Business Relocation Subsidies

I return to an old favorite topic of mine this week, government subsidies for business relocation, in my column at Forbes.com.  An excerpt:

To see this clearer, lets take the example of Major League Baseball (MLB).  We all know that cities and states have for years been massively subsidizing new baseball stadiums for billionaire team owners.  Let’s for a minute say this never happened – that somehow, the mayors of the 50 largest cities got together in 1960 and made a no-stadium-subsidy pledge.  Would baseball still exist?  Sure!  Teams like the Giants have proven that baseball can work financially in a private park, and baseball thrived for years with private parks.  But would baseball be in the same cities?  Well, without subsidies, baseball would likely be in the largest cities, like New York and LA and Chicago, which is exactly where they are now.  The odd city here or there might be different, e.g. Tampa Bay might never have gotten a team, but that might in retrospect have been a good thing.

The net effect in baseball is the same as it is in every other industry:  Relocation subsidies, when everyone is playing the game, do nothing to substantially affect the location of jobs and businesses, but rather just transfer taxpayer money to business owners and workers.

  • Michael Stack

    True, but keep in mind that's not the game being played. Like voting, the question isn't, "IF everyone didn't play the game", the question is, "given that everyone else is playing the game of giving subsidies to baseball teams, is it in a city's best interest to subsidize the team?"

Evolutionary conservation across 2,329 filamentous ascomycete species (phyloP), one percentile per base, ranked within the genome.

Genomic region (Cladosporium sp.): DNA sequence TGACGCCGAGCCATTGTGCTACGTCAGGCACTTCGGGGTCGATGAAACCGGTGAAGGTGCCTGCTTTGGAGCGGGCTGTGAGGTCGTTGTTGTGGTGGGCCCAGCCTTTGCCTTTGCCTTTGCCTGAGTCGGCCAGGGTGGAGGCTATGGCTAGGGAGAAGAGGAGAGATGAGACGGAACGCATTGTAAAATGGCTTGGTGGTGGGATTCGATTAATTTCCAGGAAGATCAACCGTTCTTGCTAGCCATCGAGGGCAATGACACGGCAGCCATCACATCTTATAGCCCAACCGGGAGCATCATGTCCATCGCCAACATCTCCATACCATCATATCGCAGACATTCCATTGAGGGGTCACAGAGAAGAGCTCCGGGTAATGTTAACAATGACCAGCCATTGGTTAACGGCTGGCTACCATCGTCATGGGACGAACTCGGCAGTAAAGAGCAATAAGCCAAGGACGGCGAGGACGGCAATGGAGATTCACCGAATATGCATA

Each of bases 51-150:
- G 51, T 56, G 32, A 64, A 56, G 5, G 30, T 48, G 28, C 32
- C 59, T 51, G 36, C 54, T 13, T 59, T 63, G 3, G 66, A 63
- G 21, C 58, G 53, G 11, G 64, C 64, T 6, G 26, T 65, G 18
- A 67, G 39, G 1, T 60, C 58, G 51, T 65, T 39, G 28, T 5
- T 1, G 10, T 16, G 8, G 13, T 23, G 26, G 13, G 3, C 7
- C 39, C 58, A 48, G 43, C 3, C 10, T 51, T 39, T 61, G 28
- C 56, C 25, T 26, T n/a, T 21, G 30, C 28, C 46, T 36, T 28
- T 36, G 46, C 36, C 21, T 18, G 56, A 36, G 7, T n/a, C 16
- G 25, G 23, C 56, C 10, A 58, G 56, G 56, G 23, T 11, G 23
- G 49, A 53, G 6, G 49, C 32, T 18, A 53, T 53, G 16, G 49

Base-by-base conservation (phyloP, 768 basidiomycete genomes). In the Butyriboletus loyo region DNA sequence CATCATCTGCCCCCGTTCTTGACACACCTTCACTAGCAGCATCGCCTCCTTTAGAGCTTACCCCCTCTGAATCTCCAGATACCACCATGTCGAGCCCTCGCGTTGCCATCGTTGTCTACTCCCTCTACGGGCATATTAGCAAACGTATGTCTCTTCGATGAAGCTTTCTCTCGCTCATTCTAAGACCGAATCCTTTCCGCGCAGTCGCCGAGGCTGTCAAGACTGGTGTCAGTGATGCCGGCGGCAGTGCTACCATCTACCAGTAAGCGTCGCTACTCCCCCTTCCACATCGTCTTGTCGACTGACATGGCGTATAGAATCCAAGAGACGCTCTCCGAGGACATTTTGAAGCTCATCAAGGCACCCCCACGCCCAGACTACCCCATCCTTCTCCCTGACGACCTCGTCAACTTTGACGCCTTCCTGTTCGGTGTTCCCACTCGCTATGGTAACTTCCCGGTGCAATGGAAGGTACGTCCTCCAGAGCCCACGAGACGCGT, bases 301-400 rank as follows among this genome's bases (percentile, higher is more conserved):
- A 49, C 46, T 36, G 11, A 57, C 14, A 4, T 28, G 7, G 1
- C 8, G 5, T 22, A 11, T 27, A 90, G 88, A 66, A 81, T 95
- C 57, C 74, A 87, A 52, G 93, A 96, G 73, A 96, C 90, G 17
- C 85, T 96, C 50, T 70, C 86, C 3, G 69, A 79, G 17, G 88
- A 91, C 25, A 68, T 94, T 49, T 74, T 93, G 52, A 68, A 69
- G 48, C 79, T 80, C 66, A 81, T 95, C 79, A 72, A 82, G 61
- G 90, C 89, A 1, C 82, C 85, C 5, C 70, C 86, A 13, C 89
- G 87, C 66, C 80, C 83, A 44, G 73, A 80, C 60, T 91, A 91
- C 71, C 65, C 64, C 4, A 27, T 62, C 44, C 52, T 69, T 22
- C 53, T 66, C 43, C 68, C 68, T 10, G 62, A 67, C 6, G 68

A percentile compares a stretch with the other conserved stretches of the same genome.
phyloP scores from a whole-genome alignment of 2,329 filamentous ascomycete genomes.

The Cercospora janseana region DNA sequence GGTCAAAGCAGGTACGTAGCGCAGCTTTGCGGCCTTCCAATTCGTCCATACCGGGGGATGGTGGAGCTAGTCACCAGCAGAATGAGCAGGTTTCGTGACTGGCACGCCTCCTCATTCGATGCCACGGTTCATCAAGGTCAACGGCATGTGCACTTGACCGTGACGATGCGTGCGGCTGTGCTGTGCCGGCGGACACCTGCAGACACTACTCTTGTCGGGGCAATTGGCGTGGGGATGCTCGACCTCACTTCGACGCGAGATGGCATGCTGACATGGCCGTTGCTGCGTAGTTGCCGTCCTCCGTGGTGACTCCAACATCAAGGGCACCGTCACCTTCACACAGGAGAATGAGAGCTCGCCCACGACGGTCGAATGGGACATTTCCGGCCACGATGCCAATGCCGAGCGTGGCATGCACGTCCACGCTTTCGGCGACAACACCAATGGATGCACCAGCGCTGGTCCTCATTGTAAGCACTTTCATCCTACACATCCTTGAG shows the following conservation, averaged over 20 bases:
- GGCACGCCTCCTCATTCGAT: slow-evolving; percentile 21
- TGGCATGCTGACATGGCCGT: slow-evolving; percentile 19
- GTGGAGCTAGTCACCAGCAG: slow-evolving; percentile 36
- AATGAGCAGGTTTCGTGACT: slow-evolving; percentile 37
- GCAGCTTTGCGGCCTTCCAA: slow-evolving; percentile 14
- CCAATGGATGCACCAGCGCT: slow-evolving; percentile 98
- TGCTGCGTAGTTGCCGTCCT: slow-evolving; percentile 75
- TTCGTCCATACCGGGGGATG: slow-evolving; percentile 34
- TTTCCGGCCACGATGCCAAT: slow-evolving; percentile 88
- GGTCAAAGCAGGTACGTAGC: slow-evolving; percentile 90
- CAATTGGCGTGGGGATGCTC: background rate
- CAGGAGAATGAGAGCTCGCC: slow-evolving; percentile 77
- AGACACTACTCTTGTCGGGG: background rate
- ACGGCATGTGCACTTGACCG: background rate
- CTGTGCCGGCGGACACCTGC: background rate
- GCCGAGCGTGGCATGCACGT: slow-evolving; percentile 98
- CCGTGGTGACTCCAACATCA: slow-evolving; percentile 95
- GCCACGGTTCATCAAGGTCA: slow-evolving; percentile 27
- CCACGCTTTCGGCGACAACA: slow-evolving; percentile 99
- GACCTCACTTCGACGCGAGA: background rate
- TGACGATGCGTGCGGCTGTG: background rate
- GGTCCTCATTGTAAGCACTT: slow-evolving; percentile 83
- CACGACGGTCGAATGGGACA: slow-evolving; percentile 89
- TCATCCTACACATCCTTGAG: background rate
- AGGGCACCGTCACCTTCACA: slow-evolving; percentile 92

I think the answer is still "no", but in a world where subsidies are given, teams will relocate for their turn at the trough, and a city could be made worse off.

  • DrTorch

    It's very interesting to see what would have happened if this were the case.

    I daresay the games wouldn't look much different, except fans would probably be more loyal b/c they'd have money to spend on attendance, not taxes.

    Too bad people don't have more faith in doing the right thing.

  • IgotBupkis, President, United Anarchist Society

    > The odd city here or there might be different, e.g. Tampa Bay might never have gotten a team, but that might in retrospect have been a good thing.

    Tampa Bay doesn't have a team. St. Pete has a team. Some geographically challenged idiot put them in Tampa.

    This is kind of like adding a football franchise called the "Hartford Wailers" and putting them in New Haven.

  • Or, you know, like the New York Jets and Giants. Who, umm, play in New Jersey.

  • Henry Bowman

    I suspect one result of having the owners actually pay for their stadiums might be a reduction in the stratospheric salaries of some of the players.